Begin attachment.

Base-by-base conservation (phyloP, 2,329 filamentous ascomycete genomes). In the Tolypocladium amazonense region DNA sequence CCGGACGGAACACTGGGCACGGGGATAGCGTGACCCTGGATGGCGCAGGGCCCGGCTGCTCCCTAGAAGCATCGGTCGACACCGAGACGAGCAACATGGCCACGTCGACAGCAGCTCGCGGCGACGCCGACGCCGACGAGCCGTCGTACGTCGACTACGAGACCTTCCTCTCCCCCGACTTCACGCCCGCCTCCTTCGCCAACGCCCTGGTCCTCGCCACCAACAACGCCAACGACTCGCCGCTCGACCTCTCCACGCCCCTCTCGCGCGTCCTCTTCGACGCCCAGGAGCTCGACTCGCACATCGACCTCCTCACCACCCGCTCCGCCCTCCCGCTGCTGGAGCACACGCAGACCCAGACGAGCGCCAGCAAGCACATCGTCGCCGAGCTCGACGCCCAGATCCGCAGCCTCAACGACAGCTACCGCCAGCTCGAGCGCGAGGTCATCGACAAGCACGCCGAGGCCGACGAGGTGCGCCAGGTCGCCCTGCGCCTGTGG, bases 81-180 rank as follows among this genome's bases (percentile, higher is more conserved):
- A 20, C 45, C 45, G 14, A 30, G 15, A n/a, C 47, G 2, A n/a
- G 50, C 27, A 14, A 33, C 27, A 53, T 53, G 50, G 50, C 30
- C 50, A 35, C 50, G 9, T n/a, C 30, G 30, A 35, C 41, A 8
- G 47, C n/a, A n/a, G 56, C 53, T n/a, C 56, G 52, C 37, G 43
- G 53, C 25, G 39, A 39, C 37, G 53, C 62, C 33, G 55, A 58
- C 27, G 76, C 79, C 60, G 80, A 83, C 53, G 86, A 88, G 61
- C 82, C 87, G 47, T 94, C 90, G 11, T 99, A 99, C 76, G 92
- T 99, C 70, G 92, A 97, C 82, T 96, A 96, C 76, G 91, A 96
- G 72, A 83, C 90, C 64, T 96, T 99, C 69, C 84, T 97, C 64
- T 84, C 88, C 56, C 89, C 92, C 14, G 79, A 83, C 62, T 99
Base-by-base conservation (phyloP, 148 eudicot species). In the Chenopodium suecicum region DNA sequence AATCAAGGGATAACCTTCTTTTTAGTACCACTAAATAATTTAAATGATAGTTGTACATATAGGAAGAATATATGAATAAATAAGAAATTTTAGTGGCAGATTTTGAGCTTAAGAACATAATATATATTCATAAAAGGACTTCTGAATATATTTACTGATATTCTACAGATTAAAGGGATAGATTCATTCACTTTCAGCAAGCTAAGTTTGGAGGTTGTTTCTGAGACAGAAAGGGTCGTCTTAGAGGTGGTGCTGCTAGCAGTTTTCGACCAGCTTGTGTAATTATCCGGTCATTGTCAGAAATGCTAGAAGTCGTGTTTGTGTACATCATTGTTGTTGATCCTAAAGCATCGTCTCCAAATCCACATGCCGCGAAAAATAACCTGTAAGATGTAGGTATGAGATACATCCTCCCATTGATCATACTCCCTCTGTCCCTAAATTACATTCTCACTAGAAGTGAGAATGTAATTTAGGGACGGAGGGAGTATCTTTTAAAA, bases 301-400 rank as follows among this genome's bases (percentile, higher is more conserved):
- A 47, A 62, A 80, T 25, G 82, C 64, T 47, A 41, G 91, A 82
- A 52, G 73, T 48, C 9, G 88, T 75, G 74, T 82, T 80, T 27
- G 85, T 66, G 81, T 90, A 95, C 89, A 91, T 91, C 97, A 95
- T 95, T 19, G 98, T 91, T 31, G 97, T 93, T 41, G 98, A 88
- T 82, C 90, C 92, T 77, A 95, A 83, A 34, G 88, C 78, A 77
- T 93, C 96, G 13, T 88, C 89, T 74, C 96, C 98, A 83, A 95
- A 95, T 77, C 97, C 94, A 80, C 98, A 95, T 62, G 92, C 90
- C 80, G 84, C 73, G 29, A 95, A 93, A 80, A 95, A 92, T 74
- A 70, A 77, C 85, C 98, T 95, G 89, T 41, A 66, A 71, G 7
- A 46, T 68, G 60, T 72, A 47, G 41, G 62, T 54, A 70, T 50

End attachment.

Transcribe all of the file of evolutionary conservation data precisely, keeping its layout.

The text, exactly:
Base-by-base conservation (phyloP, 2,329 filamentous ascomycete genomes). In the Tolypocladium amazonense region DNA sequence CCGGACGGAACACTGGGCACGGGGATAGCGTGACCCTGGATGGCGCAGGGCCCGGCTGCTCCCTAGAAGCATCGGTCGACACCGAGACGAGCAACATGGCCACGTCGACAGCAGCTCGCGGCGACGCCGACGCCGACGAGCCGTCGTACGTCGACTACGAGACCTTCCTCTCCCCCGACTTCACGCCCGCCTCCTTCGCCAACGCCCTGGTCCTCGCCACCAACAACGCCAACGACTCGCCGCTCGACCTCTCCACGCCCCTCTCGCGCGTCCTCTTCGACGCCCAGGAGCTCGACTCGCACATCGACCTCCTCACCACCCGCTCCGCCCTCCCGCTGCTGGAGCACACGCAGACCCAGACGAGCGCCAGCAAGCACATCGTCGCCGAGCTCGACGCCCAGATCCGCAGCCTCAACGACAGCTACCGCCAGCTCGAGCGCGAGGTCATCGACAAGCACGCCGAGGCCGACGAGGTGCGCCAGGTCGCCCTGCGCCTGTGG, bases 81-180 rank as follows among this genome's bases (percentile, higher is more conserved):
- A 20, C 45, C 45, G 14, A 30, G 15, A n/a, C 47, G 2, A n/a
- G 50, C 27, A 14, A 33, C 27, A 53, T 53, G 50, G 50, C 30
- C 50, A 35, C 50, G 9, T n/a, C 30, G 30, A 35, C 41, A 8
- G 47, C n/a, A n/a, G 56, C 53, T n/a, C 56, G 52, C 37, G 43
- G 53, C 25, G 39, A 39, C 37, G 53, C 62, C 33, G 55, A 58
- C 27, G 76, C 79, C 60, G 80, A 83, C 53, G 86, A 88, G 61
- C 82, C 87, G 47, T 94, C 90, G 11, T 99, A 99, C 76, G 92
- T 99, C 70, G 92, A 97, C 82, T 96, A 96, C 76, G 91, A 96
- G 72, A 83, C 90, C 64, T 96, T 99, C 69, C 84, T 97, C 64
- T 84, C 88, C 56, C 89, C 92, C 14, G 79, A 83, C 62, T 99
Base-by-base conservation (phyloP, 148 eudicot species). In the Chenopodium suecicum region DNA sequence AATCAAGGGATAACCTTCTTTTTAGTACCACTAAATAATTTAAATGATAGTTGTACATATAGGAAGAATATATGAATAAATAAGAAATTTTAGTGGCAGATTTTGAGCTTAAGAACATAATATATATTCATAAAAGGACTTCTGAATATATTTACTGATATTCTACAGATTAAAGGGATAGATTCATTCACTTTCAGCAAGCTAAGTTTGGAGGTTGTTTCTGAGACAGAAAGGGTCGTCTTAGAGGTGGTGCTGCTAGCAGTTTTCGACCAGCTTGTGTAATTATCCGGTCATTGTCAGAAATGCTAGAAGTCGTGTTTGTGTACATCATTGTTGTTGATCCTAAAGCATCGTCTCCAAATCCACATGCCGCGAAAAATAACCTGTAAGATGTAGGTATGAGATACATCCTCCCATTGATCATACTCCCTCTGTCCCTAAATTACATTCTCACTAGAAGTGAGAATGTAATTTAGGGACGGAGGGAGTATCTTTTAAAA, bases 301-400 rank as follows among this genome's bases (percentile, higher is more conserved):
- A 47, A 62, A 80, T 25, G 82, C 64, T 47, A 41, G 91, A 82
- A 52, G 73, T 48, C 9, G 88, T 75, G 74, T 82, T 80, T 27
- G 85, T 66, G 81, T 90, A 95, C 89, A 91, T 91, C 97, A 95
- T 95, T 19, G 98, T 91, T 31, G 97, T 93, T 41, G 98, A 88
- T 82, C 90, C 92, T 77, A 95, A 83, A 34, G 88, C 78, A 77
- T 93, C 96, G 13, T 88, C 89, T 74, C 96, C 98, A 83, A 95
- A 95, T 77, C 97, C 94, A 80, C 98, A 95, T 62, G 92, C 90
- C 80, G 84, C 73, G 29, A 95, A 93, A 80, A 95, A 92, T 74
- A 70, A 77, C 85, C 98, T 95, G 89, T 41, A 66, A 71, G 7
- A 46, T 68, G 60, T 72, A 47, G 41, G 62, T 54, A 70, T 50